Skip to main content

Full text of "A history of Persia"

See other formats

iv             THE MONGOL CATACLYSM          157
under Shiki Kutucu, who had been posted to protect the
operations of the main army. This stationing of protect-
ing troops proves that Chengiz was not merely an able
tactician, but also studied the military situation from the
strategical point of view.
When the two armies met, the right wing of Jalal-u-
Din, which fought on foot, was broken, but on being
reinforced it rallied, and night closed in on an undecided
issue. The following day the Mongol general gave orders
for a felt dummy to be tied on each spare horse to make
the enemy believe that reinforcements had been received.
This ruse was nearly successful, but Jalal-u-Din was a
fighting Sultan and inspired his men with such courage
that, after a repulse of the Mongols on foot the trumpets
sounded a general advance, and the hated foemen were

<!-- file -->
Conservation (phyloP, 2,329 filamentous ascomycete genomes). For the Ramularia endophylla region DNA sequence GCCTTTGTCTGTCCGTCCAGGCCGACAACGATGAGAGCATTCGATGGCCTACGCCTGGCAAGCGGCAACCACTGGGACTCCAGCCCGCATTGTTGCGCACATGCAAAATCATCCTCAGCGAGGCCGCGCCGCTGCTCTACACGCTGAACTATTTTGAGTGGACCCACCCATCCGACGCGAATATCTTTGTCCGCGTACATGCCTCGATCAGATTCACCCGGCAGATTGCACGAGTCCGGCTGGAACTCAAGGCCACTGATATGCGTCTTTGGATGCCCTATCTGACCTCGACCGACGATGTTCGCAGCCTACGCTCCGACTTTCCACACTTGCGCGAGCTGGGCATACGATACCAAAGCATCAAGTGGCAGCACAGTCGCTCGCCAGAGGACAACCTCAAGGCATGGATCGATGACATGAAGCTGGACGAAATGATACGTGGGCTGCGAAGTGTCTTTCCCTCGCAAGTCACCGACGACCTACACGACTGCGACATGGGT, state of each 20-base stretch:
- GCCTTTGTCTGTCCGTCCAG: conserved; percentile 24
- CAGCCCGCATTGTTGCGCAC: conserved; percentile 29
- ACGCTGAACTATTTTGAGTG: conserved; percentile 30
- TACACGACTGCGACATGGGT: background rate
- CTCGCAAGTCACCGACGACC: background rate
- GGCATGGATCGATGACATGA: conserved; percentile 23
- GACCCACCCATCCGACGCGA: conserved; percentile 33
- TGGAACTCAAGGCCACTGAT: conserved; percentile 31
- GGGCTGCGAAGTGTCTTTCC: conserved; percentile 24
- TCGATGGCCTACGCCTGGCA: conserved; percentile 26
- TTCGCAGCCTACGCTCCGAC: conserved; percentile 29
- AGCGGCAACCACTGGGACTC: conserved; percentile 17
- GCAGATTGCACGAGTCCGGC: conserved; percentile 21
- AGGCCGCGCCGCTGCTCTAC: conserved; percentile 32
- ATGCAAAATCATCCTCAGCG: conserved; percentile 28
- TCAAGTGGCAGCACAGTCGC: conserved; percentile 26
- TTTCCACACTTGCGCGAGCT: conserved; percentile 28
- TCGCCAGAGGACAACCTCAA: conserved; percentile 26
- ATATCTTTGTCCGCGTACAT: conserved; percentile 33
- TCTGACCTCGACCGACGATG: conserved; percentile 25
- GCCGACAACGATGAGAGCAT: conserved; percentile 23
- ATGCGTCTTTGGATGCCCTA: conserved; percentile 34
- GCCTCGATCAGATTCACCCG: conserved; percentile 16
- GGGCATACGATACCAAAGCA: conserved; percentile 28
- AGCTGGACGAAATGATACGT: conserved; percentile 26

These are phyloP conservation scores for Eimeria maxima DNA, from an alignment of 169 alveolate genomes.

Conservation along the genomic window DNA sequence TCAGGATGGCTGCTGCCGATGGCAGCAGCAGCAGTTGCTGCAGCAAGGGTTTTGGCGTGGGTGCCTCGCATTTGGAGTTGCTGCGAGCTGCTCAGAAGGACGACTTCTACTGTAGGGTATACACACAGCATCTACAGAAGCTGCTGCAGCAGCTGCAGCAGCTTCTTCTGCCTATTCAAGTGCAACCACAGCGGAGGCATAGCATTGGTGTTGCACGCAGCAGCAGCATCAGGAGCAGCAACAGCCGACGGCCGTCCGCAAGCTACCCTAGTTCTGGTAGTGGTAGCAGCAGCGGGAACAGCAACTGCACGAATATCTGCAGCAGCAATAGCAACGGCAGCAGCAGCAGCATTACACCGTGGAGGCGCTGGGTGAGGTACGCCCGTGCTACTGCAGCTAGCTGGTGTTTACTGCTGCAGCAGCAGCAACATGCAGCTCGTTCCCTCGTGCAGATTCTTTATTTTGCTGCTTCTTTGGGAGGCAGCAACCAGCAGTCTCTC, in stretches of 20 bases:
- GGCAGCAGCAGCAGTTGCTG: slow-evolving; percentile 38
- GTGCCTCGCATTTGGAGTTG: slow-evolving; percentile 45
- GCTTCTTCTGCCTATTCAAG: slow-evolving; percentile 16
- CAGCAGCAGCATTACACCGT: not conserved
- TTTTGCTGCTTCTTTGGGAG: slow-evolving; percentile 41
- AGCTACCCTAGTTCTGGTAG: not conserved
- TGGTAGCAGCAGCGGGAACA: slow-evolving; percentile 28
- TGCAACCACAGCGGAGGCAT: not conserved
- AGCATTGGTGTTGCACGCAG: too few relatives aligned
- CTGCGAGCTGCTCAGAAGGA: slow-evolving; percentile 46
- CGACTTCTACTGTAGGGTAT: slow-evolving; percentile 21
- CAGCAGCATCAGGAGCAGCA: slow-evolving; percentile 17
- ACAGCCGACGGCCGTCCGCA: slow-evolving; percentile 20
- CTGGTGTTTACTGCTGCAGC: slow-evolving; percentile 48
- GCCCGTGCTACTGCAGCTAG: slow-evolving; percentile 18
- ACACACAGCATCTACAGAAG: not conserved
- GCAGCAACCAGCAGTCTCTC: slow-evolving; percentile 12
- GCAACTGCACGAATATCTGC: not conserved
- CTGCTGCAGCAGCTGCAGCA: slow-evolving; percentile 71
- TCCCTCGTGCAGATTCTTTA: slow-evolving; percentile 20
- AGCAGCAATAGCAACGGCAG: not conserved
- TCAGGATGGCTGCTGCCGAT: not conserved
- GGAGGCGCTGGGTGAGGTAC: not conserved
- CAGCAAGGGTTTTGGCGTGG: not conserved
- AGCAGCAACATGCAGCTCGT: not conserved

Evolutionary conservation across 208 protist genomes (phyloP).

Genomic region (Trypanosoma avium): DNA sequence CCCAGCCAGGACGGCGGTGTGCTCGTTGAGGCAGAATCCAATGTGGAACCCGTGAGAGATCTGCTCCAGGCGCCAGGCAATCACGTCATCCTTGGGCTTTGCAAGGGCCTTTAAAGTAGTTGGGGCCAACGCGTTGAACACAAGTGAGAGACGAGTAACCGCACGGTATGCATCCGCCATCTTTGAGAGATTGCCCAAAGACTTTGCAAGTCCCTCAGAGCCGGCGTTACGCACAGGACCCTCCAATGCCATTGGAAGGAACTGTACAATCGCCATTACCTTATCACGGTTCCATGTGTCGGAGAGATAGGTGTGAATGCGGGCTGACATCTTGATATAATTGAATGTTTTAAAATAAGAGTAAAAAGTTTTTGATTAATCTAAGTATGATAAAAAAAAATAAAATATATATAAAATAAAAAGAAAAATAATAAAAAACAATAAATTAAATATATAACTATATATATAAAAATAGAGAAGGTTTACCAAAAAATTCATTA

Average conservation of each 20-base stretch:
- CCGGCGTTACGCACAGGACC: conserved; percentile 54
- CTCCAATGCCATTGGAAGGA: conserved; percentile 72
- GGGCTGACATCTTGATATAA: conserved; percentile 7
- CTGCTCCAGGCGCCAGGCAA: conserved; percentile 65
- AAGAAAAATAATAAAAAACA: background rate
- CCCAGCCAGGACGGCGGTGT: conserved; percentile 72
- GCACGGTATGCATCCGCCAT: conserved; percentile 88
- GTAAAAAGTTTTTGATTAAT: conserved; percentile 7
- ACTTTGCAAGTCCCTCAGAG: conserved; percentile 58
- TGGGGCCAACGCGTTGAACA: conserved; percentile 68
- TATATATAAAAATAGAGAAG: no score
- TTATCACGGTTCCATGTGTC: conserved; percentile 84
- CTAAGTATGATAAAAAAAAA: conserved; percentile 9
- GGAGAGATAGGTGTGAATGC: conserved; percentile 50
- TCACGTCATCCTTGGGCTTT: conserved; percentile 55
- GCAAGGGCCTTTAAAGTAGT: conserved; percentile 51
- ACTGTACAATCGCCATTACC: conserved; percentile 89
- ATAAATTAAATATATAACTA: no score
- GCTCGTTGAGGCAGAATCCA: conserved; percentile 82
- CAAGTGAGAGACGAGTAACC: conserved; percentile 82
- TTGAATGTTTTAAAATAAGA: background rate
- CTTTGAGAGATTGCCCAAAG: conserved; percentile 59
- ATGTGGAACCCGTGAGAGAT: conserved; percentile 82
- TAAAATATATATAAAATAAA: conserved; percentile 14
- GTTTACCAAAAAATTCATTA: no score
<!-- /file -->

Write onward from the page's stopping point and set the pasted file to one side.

driven off the field, many of them being cut to pieces by
the victorious Persians. Most unfortunately the division
of the spoils provoked a quarrel which resulted in the
desertion of the Ghorid contingent, and Jalal-u-Din,
hearing that Chengiz was advancing on Ghazna, found
himself unable to hold the line of the Hindu Kush and
retreated towards Sind.
To avenge the death of a grandson, the Mongol
conqueror wiped Bamian out of existence, not even
allowing it to be plundered, but offering it up as a
holocaust to the slain prince. He then advanced on
Ghazna, which Jalal-u-Din had quitted a fortnight
previously, and made a forced march of such rapidity
that he overtook the Sultan on the borders of Sind, where
the latter was hoping for contingents to join him. Un-
willing to fight, Jalal-u-Din prepared to put the Indus
between his small force and the pursuing army, but he
was too slow and was hemmed in at early dawn. Fight-
ing in the centre with desperate heroism, he attempted
to break through, like a tiger charging a ring of elephants,
but in vain. At noon he mounted a fresh horse and
charged the Mongols ; when they gave way he suddenly
turned about, jumped from the high bank into the Indus,
and swam across. Chengiz showed himself magnani-
mous on this pccasion, and not only forbade arrows to be